Abstract: In 109 BC, armies dispatched by the Han dynasty ruler Wudi reached present-day eastern Yunnan, defeating the kingdom of Dian and establishing the prefecture of Yizhou. Historical sources and archaeological data –mainly objects recovered from Dian burials– highlight China’s impact on the region both before and after the conquest. This paper reviews the evidence for such impact through a consideration of the relevant texts and a further analysis of available information on Chinese style artifacts (CSA’s) in pre- and post-conquest Dian graves. For the first century of Han occupation, the texts and grave assemblages –whose elaborate CSA’s make up only a small percentage of elite burial goods– point to the native inhabitants’ limited acculturation and incorporation into the Han administration. In contrast, textual entries and the widespread appearance of Han style tombs and burial assemblages during the first century AD provide clearer evidence of acculturation and incorporation. However, divergent interpretations emerge in light of additional information, which includes textual evidence for continuing local uprisings against the Han presence, as well as evidence from later historical periods of China’s uneven and incomplete control of eastern Yunnan.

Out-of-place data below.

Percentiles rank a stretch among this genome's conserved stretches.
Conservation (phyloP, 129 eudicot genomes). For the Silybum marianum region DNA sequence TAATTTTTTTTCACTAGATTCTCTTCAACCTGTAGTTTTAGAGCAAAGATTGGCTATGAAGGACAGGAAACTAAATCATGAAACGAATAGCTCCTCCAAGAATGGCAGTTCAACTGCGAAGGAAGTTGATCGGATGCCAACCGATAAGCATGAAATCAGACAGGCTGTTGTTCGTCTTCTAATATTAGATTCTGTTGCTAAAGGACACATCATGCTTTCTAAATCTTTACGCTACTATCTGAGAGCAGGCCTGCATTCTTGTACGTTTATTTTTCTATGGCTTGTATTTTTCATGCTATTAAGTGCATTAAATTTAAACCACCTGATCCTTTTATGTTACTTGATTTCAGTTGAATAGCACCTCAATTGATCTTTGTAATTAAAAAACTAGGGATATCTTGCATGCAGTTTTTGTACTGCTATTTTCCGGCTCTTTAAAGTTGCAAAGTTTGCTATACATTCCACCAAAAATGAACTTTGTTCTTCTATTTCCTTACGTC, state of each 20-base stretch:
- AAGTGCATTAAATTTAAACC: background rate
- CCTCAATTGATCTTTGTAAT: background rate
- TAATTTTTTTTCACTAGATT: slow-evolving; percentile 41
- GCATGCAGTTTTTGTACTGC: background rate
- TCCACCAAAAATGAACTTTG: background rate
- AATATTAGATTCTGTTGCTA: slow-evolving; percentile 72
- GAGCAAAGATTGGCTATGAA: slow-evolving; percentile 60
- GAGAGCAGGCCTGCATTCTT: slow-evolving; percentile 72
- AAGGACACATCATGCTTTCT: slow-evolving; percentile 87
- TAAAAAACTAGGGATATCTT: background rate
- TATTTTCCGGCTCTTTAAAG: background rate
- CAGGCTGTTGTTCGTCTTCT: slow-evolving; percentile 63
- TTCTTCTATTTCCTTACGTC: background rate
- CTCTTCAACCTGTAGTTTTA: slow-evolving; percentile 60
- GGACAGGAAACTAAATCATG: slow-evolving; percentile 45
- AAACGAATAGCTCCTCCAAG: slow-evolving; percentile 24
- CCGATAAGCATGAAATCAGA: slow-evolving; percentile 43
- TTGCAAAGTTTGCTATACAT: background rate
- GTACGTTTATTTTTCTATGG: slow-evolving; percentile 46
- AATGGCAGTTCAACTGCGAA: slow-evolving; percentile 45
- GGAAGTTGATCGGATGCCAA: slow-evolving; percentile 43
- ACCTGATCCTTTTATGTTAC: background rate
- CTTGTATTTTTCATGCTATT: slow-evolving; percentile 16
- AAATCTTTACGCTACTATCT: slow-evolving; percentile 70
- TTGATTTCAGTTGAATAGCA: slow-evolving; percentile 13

Abstract: Early Chinese texts speak of the Han state conquering the kingdom of “Dian” in southwest China in 109 B.C. The limited historical record is complemented by archaeolgical discoveries pointing to the presence in Yunnan province of a complex Bronze Age society whose association with the historical Dian has been generally accepted. Historiographic and “nonprocessual” in nature, archaeology in Yunnan has yet to generate the data needed for a deeper understanding of Dian social structure and change. Whatever its shortcomings, however, Dian archaeology plays a consistent and important role within a system of thought which gives preeminence to the historical record.